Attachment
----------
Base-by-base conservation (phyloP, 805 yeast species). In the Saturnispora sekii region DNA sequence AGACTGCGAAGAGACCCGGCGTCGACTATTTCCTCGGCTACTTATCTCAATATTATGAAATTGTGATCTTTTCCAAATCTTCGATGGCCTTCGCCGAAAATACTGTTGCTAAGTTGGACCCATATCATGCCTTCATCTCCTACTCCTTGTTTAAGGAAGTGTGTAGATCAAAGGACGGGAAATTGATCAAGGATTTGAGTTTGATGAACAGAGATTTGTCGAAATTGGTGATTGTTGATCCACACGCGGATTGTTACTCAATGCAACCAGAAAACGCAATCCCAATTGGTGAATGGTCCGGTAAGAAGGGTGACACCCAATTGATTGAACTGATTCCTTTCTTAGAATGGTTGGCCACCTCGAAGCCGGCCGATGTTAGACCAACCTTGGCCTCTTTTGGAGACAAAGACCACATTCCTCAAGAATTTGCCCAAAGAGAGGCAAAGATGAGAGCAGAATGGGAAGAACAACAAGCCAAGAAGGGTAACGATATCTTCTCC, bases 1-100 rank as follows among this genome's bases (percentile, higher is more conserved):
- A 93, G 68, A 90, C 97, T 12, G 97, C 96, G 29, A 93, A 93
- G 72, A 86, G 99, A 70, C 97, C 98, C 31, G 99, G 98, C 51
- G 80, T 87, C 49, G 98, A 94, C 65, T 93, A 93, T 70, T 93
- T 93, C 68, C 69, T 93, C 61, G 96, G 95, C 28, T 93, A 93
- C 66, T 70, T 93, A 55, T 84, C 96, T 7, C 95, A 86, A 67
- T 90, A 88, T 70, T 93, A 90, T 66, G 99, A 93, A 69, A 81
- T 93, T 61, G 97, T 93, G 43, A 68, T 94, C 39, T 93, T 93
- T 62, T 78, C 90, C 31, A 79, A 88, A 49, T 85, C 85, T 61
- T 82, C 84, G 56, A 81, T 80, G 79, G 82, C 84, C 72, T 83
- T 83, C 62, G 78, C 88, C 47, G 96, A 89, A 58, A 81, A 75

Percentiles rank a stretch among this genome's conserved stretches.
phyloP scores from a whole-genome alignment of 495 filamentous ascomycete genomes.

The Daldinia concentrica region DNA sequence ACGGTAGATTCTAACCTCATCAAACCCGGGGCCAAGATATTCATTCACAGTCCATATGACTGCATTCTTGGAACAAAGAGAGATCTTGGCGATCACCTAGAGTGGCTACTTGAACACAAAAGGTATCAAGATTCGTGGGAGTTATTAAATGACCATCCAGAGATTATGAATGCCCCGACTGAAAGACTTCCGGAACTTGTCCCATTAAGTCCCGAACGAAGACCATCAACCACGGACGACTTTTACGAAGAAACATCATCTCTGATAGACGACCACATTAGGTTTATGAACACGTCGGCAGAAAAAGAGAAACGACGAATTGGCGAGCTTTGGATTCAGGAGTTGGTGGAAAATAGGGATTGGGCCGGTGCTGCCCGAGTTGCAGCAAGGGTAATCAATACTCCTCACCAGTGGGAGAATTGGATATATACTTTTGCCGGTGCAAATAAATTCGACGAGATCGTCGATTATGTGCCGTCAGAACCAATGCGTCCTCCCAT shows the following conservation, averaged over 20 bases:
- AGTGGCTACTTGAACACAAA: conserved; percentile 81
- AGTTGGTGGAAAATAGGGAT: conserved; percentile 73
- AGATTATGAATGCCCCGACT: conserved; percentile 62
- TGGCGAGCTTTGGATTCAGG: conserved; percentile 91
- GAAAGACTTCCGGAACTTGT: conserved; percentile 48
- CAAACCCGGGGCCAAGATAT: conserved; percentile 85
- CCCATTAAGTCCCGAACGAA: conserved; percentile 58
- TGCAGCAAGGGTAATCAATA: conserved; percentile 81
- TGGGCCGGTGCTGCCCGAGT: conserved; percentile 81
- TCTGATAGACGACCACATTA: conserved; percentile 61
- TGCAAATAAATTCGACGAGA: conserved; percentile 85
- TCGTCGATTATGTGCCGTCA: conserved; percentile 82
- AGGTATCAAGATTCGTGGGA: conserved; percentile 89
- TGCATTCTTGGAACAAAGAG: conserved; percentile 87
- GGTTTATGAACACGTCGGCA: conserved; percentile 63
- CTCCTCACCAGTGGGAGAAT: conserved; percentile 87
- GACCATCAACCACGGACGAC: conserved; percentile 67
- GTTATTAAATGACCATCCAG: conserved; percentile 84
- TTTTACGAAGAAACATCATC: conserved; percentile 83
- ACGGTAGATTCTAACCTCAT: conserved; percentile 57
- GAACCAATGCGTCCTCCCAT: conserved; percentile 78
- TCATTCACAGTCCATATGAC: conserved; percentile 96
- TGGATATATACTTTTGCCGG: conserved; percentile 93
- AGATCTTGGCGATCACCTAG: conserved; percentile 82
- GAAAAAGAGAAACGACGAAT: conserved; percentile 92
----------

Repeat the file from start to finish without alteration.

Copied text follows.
Base-by-base conservation (phyloP, 805 yeast species). In the Saturnispora sekii region DNA sequence AGACTGCGAAGAGACCCGGCGTCGACTATTTCCTCGGCTACTTATCTCAATATTATGAAATTGTGATCTTTTCCAAATCTTCGATGGCCTTCGCCGAAAATACTGTTGCTAAGTTGGACCCATATCATGCCTTCATCTCCTACTCCTTGTTTAAGGAAGTGTGTAGATCAAAGGACGGGAAATTGATCAAGGATTTGAGTTTGATGAACAGAGATTTGTCGAAATTGGTGATTGTTGATCCACACGCGGATTGTTACTCAATGCAACCAGAAAACGCAATCCCAATTGGTGAATGGTCCGGTAAGAAGGGTGACACCCAATTGATTGAACTGATTCCTTTCTTAGAATGGTTGGCCACCTCGAAGCCGGCCGATGTTAGACCAACCTTGGCCTCTTTTGGAGACAAAGACCACATTCCTCAAGAATTTGCCCAAAGAGAGGCAAAGATGAGAGCAGAATGGGAAGAACAACAAGCCAAGAAGGGTAACGATATCTTCTCC, bases 1-100 rank as follows among this genome's bases (percentile, higher is more conserved):
- A 93, G 68, A 90, C 97, T 12, G 97, C 96, G 29, A 93, A 93
- G 72, A 86, G 99, A 70, C 97, C 98, C 31, G 99, G 98, C 51
- G 80, T 87, C 49, G 98, A 94, C 65, T 93, A 93, T 70, T 93
- T 93, C 68, C 69, T 93, C 61, G 96, G 95, C 28, T 93, A 93
- C 66, T 70, T 93, A 55, T 84, C 96, T 7, C 95, A 86, A 67
- T 90, A 88, T 70, T 93, A 90, T 66, G 99, A 93, A 69, A 81
- T 93, T 61, G 97, T 93, G 43, A 68, T 94, C 39, T 93, T 93
- T 62, T 78, C 90, C 31, A 79, A 88, A 49, T 85, C 85, T 61
- T 82, C 84, G 56, A 81, T 80, G 79, G 82, C 84, C 72, T 83
- T 83, C 62, G 78, C 88, C 47, G 96, A 89, A 58, A 81, A 75

Percentiles rank a stretch among this genome's conserved stretches.
phyloP scores from a whole-genome alignment of 495 filamentous ascomycete genomes.

The Daldinia concentrica region DNA sequence ACGGTAGATTCTAACCTCATCAAACCCGGGGCCAAGATATTCATTCACAGTCCATATGACTGCATTCTTGGAACAAAGAGAGATCTTGGCGATCACCTAGAGTGGCTACTTGAACACAAAAGGTATCAAGATTCGTGGGAGTTATTAAATGACCATCCAGAGATTATGAATGCCCCGACTGAAAGACTTCCGGAACTTGTCCCATTAAGTCCCGAACGAAGACCATCAACCACGGACGACTTTTACGAAGAAACATCATCTCTGATAGACGACCACATTAGGTTTATGAACACGTCGGCAGAAAAAGAGAAACGACGAATTGGCGAGCTTTGGATTCAGGAGTTGGTGGAAAATAGGGATTGGGCCGGTGCTGCCCGAGTTGCAGCAAGGGTAATCAATACTCCTCACCAGTGGGAGAATTGGATATATACTTTTGCCGGTGCAAATAAATTCGACGAGATCGTCGATTATGTGCCGTCAGAACCAATGCGTCCTCCCAT shows the following conservation, averaged over 20 bases:
- AGTGGCTACTTGAACACAAA: conserved; percentile 81
- AGTTGGTGGAAAATAGGGAT: conserved; percentile 73
- AGATTATGAATGCCCCGACT: conserved; percentile 62
- TGGCGAGCTTTGGATTCAGG: conserved; percentile 91
- GAAAGACTTCCGGAACTTGT: conserved; percentile 48
- CAAACCCGGGGCCAAGATAT: conserved; percentile 85
- CCCATTAAGTCCCGAACGAA: conserved; percentile 58
- TGCAGCAAGGGTAATCAATA: conserved; percentile 81
- TGGGCCGGTGCTGCCCGAGT: conserved; percentile 81
- TCTGATAGACGACCACATTA: conserved; percentile 61
- TGCAAATAAATTCGACGAGA: conserved; percentile 85
- TCGTCGATTATGTGCCGTCA: conserved; percentile 82
- AGGTATCAAGATTCGTGGGA: conserved; percentile 89
- TGCATTCTTGGAACAAAGAG: conserved; percentile 87
- GGTTTATGAACACGTCGGCA: conserved; percentile 63
- CTCCTCACCAGTGGGAGAAT: conserved; percentile 87
- GACCATCAACCACGGACGAC: conserved; percentile 67
- GTTATTAAATGACCATCCAG: conserved; percentile 84
- TTTTACGAAGAAACATCATC: conserved; percentile 83
- ACGGTAGATTCTAACCTCAT: conserved; percentile 57
- GAACCAATGCGTCCTCCCAT: conserved; percentile 78
- TCATTCACAGTCCATATGAC: conserved; percentile 96
- TGGATATATACTTTTGCCGG: conserved; percentile 93
- AGATCTTGGCGATCACCTAG: conserved; percentile 82
- GAAAAAGAGAAACGACGAAT: conserved; percentile 92